Tomas Remiarz wrote:All good points by Nathanael
Some additional questions and thoughts
Do you know what rootstock the tree is on? From the growth rate it sounds like a bush tree to me. Smaller trees tend to be more fussy and don't like too much root competition, meaning they're not ideal for polyculture plantings. That said, a lot of people still manage to make them fruit well, so it's probably not that.
Tomas Remiarz wrote:Are you in an area with late frost? If the blossom catches frost it may have died off resulting in no apples later in the year.
Tomas Remiarz wrote:Sounds like you've got some other apple trees around, so pollination may not be an issue. That said,if all your apples flower at a very different time then they may never meet the Braeburn! More info on pollination (and many other apple related things) here: https://www.orangepippintrees.com/pollinationchecker.aspx?v=1008
Bryant RedHawk wrote:
You might also want to get mushroom slurries into the soil around the tree's drip line, all fruit trees love and need to have mycelium mingling with their roots.
Philipp Mueller wrote:One more question: Other than producing no fruit, did the tree do well? Does it look healthy and grow a decent amount every year? If not, there may be a problem with root growth altogether. Do you have voles?
John Duda wrote:Is it possible that while trimming the tree you're eliminating the fruit buds? Learn to identify which is which before you trim the next late winter. The fruit buds are round and fat compared to slender leaf/growth buds. Or, don't trim next year except possibly crossing and dead branches.
I don't think I cut the fruiting buds. I was really excited in the spring and was counting all the buds...or at least, what I thought we buds....and then there were no flowers. Either I couldn't tell what the buds were, or my property did get hit by a late frost that wiped them out. I'm on a northfacing slope, so I thought I was more protected against that, as they'd stay dormant longer. But, maybe not...
Frank Cordeiro wrote:It could be the tree or it could be the soil... Do you have other apple trees growing nearby? I have an area where trees died after a few years, I dug down and discovered there was a old oiled road several feet down. Comfrey growing under the tree might help.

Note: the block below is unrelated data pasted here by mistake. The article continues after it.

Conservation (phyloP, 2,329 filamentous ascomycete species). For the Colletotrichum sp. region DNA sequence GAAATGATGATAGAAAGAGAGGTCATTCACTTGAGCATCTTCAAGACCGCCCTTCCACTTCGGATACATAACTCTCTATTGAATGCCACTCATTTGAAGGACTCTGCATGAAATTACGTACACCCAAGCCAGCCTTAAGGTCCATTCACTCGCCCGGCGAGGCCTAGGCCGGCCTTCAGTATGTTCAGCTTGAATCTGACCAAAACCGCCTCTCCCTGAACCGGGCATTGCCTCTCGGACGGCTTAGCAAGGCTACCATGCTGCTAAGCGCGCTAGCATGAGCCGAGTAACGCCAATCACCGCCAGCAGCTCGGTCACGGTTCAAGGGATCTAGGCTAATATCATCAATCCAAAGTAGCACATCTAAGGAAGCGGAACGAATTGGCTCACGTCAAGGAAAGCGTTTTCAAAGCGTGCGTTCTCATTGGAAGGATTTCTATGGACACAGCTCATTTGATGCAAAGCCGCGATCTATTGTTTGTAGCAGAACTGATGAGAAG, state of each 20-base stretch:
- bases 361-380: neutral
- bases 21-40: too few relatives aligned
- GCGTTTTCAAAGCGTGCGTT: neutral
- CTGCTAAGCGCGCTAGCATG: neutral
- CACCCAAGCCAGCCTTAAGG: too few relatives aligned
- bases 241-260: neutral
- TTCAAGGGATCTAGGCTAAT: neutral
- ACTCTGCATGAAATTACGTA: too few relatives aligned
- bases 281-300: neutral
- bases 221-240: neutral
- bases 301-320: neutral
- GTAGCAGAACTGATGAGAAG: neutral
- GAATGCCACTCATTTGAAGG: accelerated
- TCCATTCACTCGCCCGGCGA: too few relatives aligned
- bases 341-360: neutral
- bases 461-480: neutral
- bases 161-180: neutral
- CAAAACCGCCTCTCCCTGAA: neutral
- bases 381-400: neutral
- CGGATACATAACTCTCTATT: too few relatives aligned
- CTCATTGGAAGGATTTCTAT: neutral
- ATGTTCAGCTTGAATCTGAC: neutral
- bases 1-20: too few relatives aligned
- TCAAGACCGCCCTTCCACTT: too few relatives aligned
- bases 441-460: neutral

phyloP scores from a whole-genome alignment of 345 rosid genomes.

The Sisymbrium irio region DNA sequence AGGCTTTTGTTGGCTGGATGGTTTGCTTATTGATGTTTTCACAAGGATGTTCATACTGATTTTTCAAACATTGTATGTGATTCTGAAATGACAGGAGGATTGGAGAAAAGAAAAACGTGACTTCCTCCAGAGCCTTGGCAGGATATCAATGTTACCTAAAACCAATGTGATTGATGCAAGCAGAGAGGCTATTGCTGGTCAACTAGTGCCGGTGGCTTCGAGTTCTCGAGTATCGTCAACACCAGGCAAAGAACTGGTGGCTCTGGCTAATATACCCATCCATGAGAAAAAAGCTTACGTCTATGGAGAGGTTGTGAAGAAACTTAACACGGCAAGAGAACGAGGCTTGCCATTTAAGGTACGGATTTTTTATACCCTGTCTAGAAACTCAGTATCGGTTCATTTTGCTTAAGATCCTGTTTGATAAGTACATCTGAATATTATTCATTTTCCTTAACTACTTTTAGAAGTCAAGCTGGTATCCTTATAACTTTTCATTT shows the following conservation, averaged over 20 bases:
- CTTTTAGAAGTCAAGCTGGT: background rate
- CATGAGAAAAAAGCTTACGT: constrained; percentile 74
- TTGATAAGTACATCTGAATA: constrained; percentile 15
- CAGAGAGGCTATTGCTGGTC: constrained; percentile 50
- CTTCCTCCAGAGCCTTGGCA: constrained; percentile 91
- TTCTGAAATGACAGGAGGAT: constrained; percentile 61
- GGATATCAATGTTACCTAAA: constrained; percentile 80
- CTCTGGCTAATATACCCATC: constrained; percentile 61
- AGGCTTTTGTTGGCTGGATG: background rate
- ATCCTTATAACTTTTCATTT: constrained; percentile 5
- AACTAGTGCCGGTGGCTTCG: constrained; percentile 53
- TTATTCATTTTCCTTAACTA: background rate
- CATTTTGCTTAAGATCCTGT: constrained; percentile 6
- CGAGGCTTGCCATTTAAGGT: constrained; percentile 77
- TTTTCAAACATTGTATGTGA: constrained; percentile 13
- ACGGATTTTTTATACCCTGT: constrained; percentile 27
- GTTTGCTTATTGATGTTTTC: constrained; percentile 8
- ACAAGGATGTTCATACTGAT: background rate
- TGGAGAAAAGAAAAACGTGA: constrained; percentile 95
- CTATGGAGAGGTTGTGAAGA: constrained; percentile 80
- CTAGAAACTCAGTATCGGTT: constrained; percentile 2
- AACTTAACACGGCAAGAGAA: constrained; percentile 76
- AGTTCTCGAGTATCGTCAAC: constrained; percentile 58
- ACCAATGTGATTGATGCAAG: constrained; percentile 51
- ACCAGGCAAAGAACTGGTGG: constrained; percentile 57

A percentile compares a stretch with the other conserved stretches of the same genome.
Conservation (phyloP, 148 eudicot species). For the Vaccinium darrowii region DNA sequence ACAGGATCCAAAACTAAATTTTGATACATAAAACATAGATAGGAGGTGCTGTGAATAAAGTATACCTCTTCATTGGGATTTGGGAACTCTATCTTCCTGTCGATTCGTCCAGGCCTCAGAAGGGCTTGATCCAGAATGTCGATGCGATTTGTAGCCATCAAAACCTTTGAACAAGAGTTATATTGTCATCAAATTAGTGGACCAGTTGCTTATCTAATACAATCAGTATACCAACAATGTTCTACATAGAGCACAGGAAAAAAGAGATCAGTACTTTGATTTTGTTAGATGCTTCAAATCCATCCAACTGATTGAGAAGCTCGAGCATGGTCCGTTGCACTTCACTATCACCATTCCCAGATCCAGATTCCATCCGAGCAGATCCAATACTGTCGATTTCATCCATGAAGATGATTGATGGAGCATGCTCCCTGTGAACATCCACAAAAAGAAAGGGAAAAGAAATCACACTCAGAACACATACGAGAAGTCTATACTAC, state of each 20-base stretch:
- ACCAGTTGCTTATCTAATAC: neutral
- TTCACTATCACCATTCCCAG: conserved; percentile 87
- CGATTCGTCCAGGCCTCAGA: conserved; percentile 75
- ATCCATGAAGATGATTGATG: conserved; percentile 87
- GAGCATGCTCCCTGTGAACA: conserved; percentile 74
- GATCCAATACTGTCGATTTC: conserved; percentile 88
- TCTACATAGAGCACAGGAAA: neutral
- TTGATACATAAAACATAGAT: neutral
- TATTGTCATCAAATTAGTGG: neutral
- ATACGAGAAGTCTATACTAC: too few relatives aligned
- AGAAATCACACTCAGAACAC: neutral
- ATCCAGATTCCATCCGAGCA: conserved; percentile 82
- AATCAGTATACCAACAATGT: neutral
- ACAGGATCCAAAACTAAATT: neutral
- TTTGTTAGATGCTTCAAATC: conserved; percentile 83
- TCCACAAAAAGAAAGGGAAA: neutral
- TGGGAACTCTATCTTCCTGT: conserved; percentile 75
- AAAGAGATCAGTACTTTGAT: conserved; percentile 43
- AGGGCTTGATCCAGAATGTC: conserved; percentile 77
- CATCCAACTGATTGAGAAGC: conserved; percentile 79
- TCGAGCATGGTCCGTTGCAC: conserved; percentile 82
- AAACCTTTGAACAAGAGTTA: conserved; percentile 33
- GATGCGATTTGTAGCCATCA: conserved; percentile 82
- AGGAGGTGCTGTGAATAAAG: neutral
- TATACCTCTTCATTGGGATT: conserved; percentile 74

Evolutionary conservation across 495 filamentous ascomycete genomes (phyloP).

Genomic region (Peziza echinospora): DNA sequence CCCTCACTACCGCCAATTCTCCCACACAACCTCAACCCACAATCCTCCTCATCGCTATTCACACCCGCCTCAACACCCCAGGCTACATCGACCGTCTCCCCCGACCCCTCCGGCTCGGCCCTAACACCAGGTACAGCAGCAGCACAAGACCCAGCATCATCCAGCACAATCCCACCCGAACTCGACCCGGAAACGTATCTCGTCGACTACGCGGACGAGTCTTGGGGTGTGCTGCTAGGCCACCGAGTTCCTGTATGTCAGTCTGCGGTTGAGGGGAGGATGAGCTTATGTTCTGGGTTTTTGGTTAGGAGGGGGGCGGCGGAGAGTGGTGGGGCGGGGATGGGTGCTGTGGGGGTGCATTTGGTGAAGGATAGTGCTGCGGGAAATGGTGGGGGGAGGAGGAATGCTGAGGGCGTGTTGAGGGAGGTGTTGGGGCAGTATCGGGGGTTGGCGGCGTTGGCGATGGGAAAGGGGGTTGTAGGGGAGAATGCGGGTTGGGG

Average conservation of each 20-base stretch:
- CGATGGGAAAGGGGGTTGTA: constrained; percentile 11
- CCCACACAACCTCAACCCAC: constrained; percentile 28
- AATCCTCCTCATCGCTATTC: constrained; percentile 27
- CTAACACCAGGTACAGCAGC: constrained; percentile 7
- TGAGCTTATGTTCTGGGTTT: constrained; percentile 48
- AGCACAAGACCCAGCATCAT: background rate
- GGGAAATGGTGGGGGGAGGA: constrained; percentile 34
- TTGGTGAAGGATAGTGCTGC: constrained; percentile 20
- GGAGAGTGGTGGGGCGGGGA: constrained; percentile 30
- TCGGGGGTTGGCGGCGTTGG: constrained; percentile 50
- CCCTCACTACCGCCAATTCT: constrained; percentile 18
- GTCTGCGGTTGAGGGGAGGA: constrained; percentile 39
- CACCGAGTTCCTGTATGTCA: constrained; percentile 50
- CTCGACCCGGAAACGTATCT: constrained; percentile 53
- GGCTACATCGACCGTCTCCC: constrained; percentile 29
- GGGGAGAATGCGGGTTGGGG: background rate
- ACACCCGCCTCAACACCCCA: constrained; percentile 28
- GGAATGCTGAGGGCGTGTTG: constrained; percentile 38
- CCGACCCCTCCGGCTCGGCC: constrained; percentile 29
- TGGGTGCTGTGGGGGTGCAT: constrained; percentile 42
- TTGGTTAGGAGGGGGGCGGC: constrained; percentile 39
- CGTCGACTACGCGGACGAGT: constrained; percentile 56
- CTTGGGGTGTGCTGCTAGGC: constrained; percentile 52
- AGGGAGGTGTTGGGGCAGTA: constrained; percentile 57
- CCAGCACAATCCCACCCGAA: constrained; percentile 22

John Duda wrote:I planted a dwarf apple tree about thirty years ago which never flowered till it was 20 years old and that year it had one blossom. I had sold the land to a developer and they excavated that tree about 20 feet deep putting in the road. On that property there had been thousands of crab apples which never flowered except for 3 which I called master crabs. Is it possible that your tree is on a rootstock that carries on this tradition of not flowering. Or was there something in that land that inhibited flowering? I don't know, just grasping for an explanation.
I do wonder if it's something in the soil. The previous owner was not environmentally friendly (I discovered dumped burnt plastics and trash in the place I had made my duck yard), so he might very well have dumped something nasty there. Or, maybe my soil is deficient in phosphorous? My cherries still aren't producing, either, and my peach didn't make any fruit this year, though it flowered. My mulberries also haven't fruited. And, sunchokes barely grow for me (I had a patch of them die out all on their own!)
Nick LeClair wrote:My thoughts are that the tree might not be getting enough sunlight. Apple trees need a LOT of sunlight in order to make flower buds. I have seen apple trees doing the same thing you describe when they were planted in the wrong spot. Instead of blooming, the apple trees will put on a lot of vertical growth trying to grow taller than the trees or buildings that shade it. Apple trees should be planted where they will receive at least 6000 lux hours per day between summer solstice and autumn equinox. 6000 lux hours = 6 hours of 1000 lux sunlight, for example.
The tree gets about 2-4 hours of sun from fall equinox to spring equinox, due to being on a northfacing slope. But, from spring to fall, it gets 8-10 hours of sun. I planted the trees in the sunniest place on my property.
I managed to get a picture of the apple tree, complete with my cute kids for scale. My son had the idea to pretend to pick apples, and so had his sister pretend to, as well.
Under the apple is daylilly, garlic chives, strawberries, an artichoke and a random squash that decided to grow. Last year I also planted black cap raspberries there, and they are doing fantastic! The tree is mulched with tree tipmmings and duck bedding, and usually once-per-year I bury a shovel-full of meat scraps next to the tree. To the left of the tree is my lasagna/hugel garden bed (more about the garden bed https://permies.com/t/50364/Raised-Garden-Bed-Hugel-Fruit).
The cats do love to climb this tree, though. Would their claw marks damage the tree?
This is also my largest fruit tree, and the closest we have to a "climbing tree" (we have five acres, 3 of which are wooded, but no good climbing trees!), so I'm glad everyone is saying to keep the tree! My conventional gardener friends and family say I should get rid of it (in fact, I have some of their non-producing trees planted on my property, that they gave to me so they could plant other varieties in their place!)
Talk sense to a fool and he calls you foolish. -Euripides A foolish tiny ad:
3 Plant Types You Need to Know: Perennial, Biennial, and Annualhttps://permies.com/t/96847/Pros-cons-perennial-biennial-annual